Brick by Brick: Fast becoming a tradition: the flooded basement – The Post

Brick by Brick: Fast becoming a tradition: the flooded basement

Stephanie Brickman made the hop across the North Sea from Scotland to live in Denmark with her distinctly un-Danish family. This 40-something mother, wife and superstar is delighted to share her learning curve, rich as it is with laughs, blunders and expert witnesses.

September 13th, 2014 7:00 pm| by admin
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We are lucky as we live in an incredibly sociable street. While I know people who still don’t know their neighbours after 15 years in the same building, we knew our neighbours after 15 minutes. And our street has traditions, including a street party, which took place last week.

 


The Danish neighbourhood party – like an extended episode of ‘The Brady Bunch’ (Colourbox)

Festivities, flødeboller, flooded

This year’s festivities included sack races, alcohol and a flødebolle catapult, which was a genius combination. As the evening wore on, the weather still a bit on the damp side turned into pelting rain, so by the time the next morning had arrived, we had experienced another street tradition: the flooded basement.
Like most of our neighbours, we had a couple of centimetres of water sloshing merrily around the subterranean grandparent accommodation we affectionately call ‘the crypt’.

Freaked out, sold out

So off my husband and I went to a large DIY shop in Nørrebro to score a dehumidifier. I’ve noticed it takes a lot to attract the attention of the people who work at DIY stores, so we split up to double the chances of hooking a sales guy. I spot a salesperson between the shelves and start stalking him in the building materials section. He sees me and does a U-turn, but I head him off at plumbing by the U-bends.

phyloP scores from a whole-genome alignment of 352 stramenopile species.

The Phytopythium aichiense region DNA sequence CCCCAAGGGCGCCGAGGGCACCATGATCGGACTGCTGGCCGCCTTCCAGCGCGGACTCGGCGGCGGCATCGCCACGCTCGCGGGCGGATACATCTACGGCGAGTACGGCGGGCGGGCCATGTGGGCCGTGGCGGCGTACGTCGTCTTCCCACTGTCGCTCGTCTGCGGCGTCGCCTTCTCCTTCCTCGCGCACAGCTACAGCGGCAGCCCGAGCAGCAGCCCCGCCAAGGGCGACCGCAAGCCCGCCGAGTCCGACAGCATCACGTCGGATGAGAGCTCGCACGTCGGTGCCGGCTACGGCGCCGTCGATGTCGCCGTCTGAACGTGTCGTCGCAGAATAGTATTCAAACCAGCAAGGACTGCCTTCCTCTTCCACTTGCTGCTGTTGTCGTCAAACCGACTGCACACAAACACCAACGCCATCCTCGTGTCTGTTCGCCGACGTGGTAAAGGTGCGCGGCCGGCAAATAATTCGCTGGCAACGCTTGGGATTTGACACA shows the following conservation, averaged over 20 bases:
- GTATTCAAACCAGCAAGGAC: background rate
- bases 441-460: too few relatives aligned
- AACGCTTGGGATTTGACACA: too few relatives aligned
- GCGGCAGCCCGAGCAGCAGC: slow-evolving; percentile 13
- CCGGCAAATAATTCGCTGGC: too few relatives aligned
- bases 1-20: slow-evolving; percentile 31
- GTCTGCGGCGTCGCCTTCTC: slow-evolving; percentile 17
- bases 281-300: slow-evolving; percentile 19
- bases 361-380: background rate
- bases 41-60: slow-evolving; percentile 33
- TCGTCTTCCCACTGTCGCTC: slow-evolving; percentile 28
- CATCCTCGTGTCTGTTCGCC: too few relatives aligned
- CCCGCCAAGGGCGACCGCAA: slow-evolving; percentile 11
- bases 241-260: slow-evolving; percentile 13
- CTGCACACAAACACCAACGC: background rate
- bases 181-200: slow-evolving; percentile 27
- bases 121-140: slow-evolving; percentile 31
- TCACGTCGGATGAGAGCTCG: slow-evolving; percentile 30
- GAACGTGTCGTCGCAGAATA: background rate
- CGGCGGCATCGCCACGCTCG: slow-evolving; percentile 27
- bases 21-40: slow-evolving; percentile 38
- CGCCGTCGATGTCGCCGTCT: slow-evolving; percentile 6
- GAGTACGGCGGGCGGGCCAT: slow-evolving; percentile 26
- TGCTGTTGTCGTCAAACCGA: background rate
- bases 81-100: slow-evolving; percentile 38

Unfortunately he doesn’t understand what a dehumidifier is, and I don’t know the Danish word. However, I taught English as a foreign language for a while and therefore have total faith in my ability to act out stuff. I raise my hands and splay my fingers, trying to mime ambient humidity, and then make sucking noises, adding a snaky neck movement for extra effect. His eyes flick nervously from side to side and he takes a step backwards. We’re both relieved when my husband shouts that he too has hooked an assistant.

Ow foochter hell

However it’s bad news. They have sold out of all dehumidifying equipment. We sit despondently on a bench outside in the rain. I take out my phone and type ‘dehumidifier’ into Google Translate. ‘Maltese detected’ it flashes up officiously. My finger is too wet to change it to English. Miraculously it works anyway and up pops the word affugter.

Pronounced something like ‘Ow Foochter’, I spend the rest of the day feeling like I’m swearing in a Birmingham accent. We manage to hire an industrial affugter and drag it home in a taxi. It makes our guest room feel like the engine room of the Titanic.

I saunter along the street, the front gardens filled with basement debris: boxes, paper, books, cot mattresses. Our neighbours are frolicking about the place in exactly the right wet weather gear (Danes always have the right clothing) and I’m feeling smug, like I belong, because I have wellies too and I managed to rent a dehumidifier from deepest Nørrebro.

I round the corner and they’re putting up a sign at the local hardware store: ‘Affugter til leje’. Yes, at the end of the street, no taxi required, no sticky wickets miming ambient humidity